WN#22: Knowing about Your Inner Saboteurs and Learning How to Handle Them

This week is about our inner saboteurs, salesforce buying slack, reconsidering hierarchy in leadership, design and product tools, and engineering career podcast, and more. I hope you like it. 🙏

Hello again! Another week together, this time on issue number 22, the two ducks, as my mum used to say.

If last week was a combination of up and downs, this week went from up to down. I didn’t remember that the trick is not doing holidays during Black Friday but after it. After the hype of sales comes the lashes of problems.

But a special episode, or entire horror series, deserves the launch of PS5. Nobody will ever know how complicated it has been, for many reasons, the pre-sale of this article. I don’t know if it compensates for the amount of stress, time, and people involved. But it is always magic to see 2000 units disappear in less than 5 minutes.

This week started joining a coaching series to grow as a person and as a professional, helping us to be better managers for our teams, which is the goal. The first session gave me the idea to share with you about our inner Saboteurs. It was my coach’s fault then.

Today I also included a reference about Slack acquisition by Salesforce, reconsidering hierarchy in leadership, two Twitter threads about product designers and managers software stack, an engineering career path podcast, and many other tweets.

As I always end this introduction, please, do not hesitate to add your comments or share your feedback. One of my goals is to learn from you. And if you like it, please share it. The more we are, the more we will share and have fun.

See you next week. Thanks for reading it, and stay safe!


💣 Our Inner Saboteurs

This week I started a coaching series, and while I was doing my introspection analyzing my behavior, my coach introduced me to the idea of the saboteurs. This is an idea based on the research of Shirzad Chamine.

What Chamine explains is that we are all born awesome, but while we grow up, we forget how great we are. And this happens because we have some voices in our head, the saboteurs, that usually take control of our mind.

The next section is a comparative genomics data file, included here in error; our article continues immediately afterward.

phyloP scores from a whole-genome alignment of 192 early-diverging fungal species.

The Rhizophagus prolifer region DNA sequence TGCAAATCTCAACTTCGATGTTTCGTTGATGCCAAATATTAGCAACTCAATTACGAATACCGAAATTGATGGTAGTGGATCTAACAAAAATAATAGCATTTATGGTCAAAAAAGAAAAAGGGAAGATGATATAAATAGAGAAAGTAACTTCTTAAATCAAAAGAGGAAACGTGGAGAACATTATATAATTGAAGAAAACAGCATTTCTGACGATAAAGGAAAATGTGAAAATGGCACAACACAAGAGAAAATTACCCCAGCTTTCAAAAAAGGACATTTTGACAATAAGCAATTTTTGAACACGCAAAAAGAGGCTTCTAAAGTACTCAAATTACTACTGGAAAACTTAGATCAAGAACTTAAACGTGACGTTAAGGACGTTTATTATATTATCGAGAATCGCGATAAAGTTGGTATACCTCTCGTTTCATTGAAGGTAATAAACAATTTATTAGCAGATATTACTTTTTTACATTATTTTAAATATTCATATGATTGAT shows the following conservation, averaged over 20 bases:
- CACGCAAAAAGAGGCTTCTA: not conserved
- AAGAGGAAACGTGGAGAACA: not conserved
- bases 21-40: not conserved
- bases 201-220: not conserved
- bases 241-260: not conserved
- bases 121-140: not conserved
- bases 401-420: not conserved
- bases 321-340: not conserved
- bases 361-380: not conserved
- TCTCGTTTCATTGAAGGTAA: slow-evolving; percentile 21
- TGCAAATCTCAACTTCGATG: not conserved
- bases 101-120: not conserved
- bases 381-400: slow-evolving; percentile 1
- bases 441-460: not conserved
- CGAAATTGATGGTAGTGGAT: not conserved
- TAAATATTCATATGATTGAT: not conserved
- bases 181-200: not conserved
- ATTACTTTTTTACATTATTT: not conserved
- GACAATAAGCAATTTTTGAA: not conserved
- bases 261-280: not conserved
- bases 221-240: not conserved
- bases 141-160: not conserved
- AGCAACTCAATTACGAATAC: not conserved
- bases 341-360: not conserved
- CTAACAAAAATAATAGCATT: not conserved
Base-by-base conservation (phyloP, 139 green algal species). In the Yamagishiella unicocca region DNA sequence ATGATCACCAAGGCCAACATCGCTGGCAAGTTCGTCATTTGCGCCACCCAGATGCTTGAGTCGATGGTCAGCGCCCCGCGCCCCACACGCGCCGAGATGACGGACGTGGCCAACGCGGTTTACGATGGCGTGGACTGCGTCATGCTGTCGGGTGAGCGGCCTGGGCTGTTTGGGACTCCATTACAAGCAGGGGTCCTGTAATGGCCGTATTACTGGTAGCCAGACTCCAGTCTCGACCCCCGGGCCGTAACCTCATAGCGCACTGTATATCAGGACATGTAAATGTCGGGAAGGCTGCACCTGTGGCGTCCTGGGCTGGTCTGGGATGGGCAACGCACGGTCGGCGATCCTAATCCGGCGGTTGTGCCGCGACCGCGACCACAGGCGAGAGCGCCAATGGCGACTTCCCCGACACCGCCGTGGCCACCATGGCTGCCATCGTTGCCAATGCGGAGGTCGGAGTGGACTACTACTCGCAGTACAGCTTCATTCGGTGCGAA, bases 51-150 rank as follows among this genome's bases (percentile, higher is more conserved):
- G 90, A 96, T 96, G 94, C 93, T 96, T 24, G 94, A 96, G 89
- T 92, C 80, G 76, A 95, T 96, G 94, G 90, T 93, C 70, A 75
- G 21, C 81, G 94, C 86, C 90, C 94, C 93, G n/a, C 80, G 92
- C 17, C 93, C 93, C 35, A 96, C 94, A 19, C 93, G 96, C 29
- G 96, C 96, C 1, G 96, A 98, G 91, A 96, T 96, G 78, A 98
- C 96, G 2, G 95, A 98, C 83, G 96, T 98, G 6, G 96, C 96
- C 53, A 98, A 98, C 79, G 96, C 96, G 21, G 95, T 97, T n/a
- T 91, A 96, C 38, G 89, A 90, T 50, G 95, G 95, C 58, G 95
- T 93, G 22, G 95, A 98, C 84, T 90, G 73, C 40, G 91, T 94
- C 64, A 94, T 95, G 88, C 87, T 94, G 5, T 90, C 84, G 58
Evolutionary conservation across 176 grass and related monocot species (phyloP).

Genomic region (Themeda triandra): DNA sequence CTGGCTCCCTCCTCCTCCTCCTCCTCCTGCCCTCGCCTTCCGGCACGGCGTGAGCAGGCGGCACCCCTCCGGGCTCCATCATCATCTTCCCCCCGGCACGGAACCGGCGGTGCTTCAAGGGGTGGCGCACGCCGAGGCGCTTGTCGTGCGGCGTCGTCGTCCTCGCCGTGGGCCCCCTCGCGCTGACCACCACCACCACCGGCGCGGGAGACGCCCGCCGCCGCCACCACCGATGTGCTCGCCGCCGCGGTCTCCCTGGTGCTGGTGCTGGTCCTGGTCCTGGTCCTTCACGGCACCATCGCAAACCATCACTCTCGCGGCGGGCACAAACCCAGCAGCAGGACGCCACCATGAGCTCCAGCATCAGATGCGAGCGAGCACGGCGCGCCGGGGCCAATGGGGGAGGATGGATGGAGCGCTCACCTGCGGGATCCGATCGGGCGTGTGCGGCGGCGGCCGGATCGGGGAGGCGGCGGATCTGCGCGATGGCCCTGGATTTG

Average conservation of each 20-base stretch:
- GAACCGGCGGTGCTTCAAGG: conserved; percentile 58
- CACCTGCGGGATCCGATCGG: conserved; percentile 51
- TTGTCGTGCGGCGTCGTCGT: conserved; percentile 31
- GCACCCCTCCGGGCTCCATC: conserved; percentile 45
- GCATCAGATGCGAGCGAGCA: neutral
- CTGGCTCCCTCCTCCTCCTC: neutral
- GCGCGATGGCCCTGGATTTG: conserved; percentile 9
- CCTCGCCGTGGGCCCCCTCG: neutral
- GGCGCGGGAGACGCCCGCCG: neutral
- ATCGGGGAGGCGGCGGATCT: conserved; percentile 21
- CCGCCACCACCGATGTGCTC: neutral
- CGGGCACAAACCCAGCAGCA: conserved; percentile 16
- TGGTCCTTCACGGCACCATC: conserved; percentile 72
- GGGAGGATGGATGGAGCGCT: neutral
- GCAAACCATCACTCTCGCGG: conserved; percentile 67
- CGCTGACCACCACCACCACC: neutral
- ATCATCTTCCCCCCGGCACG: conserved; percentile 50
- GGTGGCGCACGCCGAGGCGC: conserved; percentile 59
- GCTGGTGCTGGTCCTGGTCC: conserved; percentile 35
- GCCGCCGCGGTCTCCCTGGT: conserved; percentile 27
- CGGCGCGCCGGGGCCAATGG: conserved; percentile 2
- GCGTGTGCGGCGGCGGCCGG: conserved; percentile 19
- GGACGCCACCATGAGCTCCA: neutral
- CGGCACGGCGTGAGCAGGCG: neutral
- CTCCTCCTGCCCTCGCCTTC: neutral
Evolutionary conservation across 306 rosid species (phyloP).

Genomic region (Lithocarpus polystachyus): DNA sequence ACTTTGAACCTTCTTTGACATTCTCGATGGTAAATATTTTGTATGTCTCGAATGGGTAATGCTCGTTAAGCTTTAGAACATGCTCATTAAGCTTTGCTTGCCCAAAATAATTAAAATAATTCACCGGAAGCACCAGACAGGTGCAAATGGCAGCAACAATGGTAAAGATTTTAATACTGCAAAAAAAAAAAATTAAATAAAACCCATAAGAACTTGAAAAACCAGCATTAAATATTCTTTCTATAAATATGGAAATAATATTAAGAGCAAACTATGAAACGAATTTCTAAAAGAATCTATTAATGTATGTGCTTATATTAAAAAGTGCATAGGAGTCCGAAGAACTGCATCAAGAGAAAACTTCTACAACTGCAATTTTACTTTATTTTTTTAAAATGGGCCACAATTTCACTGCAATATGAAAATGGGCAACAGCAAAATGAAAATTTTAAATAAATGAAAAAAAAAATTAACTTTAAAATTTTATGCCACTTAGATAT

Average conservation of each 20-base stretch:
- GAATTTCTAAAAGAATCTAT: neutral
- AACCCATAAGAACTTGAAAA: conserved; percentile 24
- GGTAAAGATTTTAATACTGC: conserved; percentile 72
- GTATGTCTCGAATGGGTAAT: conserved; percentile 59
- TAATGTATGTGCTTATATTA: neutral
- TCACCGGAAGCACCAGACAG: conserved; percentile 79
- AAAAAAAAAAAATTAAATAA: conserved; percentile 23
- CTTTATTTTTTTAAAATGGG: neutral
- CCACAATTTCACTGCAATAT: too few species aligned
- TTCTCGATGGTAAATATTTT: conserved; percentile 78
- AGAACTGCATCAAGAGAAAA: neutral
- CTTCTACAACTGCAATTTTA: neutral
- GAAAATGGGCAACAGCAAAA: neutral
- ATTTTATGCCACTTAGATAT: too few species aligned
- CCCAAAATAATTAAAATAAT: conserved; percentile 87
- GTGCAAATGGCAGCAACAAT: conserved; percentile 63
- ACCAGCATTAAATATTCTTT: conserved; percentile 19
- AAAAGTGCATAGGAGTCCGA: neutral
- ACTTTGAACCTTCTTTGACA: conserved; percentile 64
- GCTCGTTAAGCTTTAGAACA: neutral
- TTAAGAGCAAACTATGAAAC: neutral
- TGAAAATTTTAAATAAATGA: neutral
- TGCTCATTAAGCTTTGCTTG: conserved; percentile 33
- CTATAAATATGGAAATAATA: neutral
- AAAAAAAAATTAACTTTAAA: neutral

These saboteurs are the invisible characters in our heads, the hidden lens that distorts our reality. And they secretly do sabotage in ourselves.

There are ten saboteurs: the Judge, and his nine accomplice saboteurs, classified based on their motivation and style. You could find their description on the website and also take a free assessment to discover yours.

Chamine explains that there’s a war in your head between the saboteurs and the real and authentic self, which he names our Sage. These factions and behaviors are based in different regions of our brains; professor Chamine has Ph.D. studies in neuroscience and a BA in psychology.

The problem with these saboteurs is that they become the invisible masters (and monsters) in our heads. They pretend they are you, but they aren’t. That’s how you forget who you really are and how great we are.

Once we catch them, we could weaken our saboteurs by exposing, labeling, and letting them go. But better let Shirzad Chamine explain it in the following and short TED video.

As always happen for every TED talk, there’s a one-hour Google Talk. If you’re interested in diving deeper into the saboteurs and Shirzad Chamine’s book Positive Intelligence: Why Only 20% of Teams and Individuals Achieve Their True Potential and How You Can Achieve Yours, check it out.

💰 Slack Acquisition by Salesforce

Salesforce buying Slack has probably been the most shared piece of news of the week. I remember writing about the Slack vs. Microsoft battle in issue number 4. So I don’t want to share the same that you’ve probably seen and read tons of times, but I saw many tweets that deserve attention and could add value somehow.

The first one is the following Twitter thread that shares the process to build Slack by Stewart Butterfield, his co-founder, and CEO, after failing with Glitch. Keep in mind that Stewart was also the co-founder of Flickr, which was sold to Yahoo in 2005.

Then, we have the following analysis about the acquisition press release that also deserves a read. He does a great job with the study and adds a bunch of laughs. Don’t miss it!

Casey Newton also did write an article about it this week. He started exposing that the era when workers could bring or decide their own tools is over. He defends the power of great products over great sales. The article has the collaboration of Aaron Levie, who also published a post about the sale.

And as the final article that I am sharing about the topic, this post from @mgsiegler—a reaction to Casey’s writing, and as he said, a good pushback to it. The article adds an interesting point of view about Slack vs. Microsoft, and as he points out, it turns out that for many acquisitions, the acquired company and product is never the same. But every once in a while, the best such deals not only don’t kill a company but act as a major accelerant.